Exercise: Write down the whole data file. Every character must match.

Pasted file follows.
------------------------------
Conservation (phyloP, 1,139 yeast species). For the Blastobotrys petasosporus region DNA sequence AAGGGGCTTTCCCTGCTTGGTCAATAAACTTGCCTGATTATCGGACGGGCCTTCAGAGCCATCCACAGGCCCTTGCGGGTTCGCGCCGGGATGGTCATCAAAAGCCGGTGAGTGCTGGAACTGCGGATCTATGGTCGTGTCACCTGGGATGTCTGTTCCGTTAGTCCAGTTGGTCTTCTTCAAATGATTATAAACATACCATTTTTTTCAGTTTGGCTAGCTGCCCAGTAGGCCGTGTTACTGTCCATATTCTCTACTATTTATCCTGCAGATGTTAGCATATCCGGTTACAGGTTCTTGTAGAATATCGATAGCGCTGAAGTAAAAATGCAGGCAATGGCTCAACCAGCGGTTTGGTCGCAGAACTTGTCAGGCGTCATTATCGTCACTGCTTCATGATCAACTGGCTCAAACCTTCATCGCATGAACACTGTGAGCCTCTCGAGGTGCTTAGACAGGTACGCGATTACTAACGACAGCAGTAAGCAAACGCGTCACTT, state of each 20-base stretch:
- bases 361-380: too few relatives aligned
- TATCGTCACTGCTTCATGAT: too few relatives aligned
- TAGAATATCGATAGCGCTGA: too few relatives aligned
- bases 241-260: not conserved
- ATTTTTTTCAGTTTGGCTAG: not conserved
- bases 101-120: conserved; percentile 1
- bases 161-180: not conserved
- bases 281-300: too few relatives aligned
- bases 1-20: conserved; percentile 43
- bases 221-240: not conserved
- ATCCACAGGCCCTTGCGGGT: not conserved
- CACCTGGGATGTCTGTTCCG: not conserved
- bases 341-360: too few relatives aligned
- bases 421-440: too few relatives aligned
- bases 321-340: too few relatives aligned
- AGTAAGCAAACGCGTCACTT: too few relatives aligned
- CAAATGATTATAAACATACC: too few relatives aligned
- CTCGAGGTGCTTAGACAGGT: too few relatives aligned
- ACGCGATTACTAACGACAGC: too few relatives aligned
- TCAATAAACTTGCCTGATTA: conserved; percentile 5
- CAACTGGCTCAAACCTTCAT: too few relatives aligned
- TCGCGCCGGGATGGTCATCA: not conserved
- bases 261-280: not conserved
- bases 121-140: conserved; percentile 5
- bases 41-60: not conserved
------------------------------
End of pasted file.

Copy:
Conservation (phyloP, 1,139 yeast species). For the Blastobotrys petasosporus region DNA sequence AAGGGGCTTTCCCTGCTTGGTCAATAAACTTGCCTGATTATCGGACGGGCCTTCAGAGCCATCCACAGGCCCTTGCGGGTTCGCGCCGGGATGGTCATCAAAAGCCGGTGAGTGCTGGAACTGCGGATCTATGGTCGTGTCACCTGGGATGTCTGTTCCGTTAGTCCAGTTGGTCTTCTTCAAATGATTATAAACATACCATTTTTTTCAGTTTGGCTAGCTGCCCAGTAGGCCGTGTTACTGTCCATATTCTCTACTATTTATCCTGCAGATGTTAGCATATCCGGTTACAGGTTCTTGTAGAATATCGATAGCGCTGAAGTAAAAATGCAGGCAATGGCTCAACCAGCGGTTTGGTCGCAGAACTTGTCAGGCGTCATTATCGTCACTGCTTCATGATCAACTGGCTCAAACCTTCATCGCATGAACACTGTGAGCCTCTCGAGGTGCTTAGACAGGTACGCGATTACTAACGACAGCAGTAAGCAAACGCGTCACTT, state of each 20-base stretch:
- bases 361-380: too few relatives aligned
- TATCGTCACTGCTTCATGAT: too few relatives aligned
- TAGAATATCGATAGCGCTGA: too few relatives aligned
- bases 241-260: not conserved
- ATTTTTTTCAGTTTGGCTAG: not conserved
- bases 101-120: conserved; percentile 1
- bases 161-180: not conserved
- bases 281-300: too few relatives aligned
- bases 1-20: conserved; percentile 43
- bases 221-240: not conserved
- ATCCACAGGCCCTTGCGGGT: not conserved
- CACCTGGGATGTCTGTTCCG: not conserved
- bases 341-360: too few relatives aligned
- bases 421-440: too few relatives aligned
- bases 321-340: too few relatives aligned
- AGTAAGCAAACGCGTCACTT: too few relatives aligned
- CAAATGATTATAAACATACC: too few relatives aligned
- CTCGAGGTGCTTAGACAGGT: too few relatives aligned
- ACGCGATTACTAACGACAGC: too few relatives aligned
- TCAATAAACTTGCCTGATTA: conserved; percentile 5
- CAACTGGCTCAAACCTTCAT: too few relatives aligned
- TCGCGCCGGGATGGTCATCA: not conserved
- bases 261-280: not conserved
- bases 121-140: conserved; percentile 5
- bases 41-60: not conserved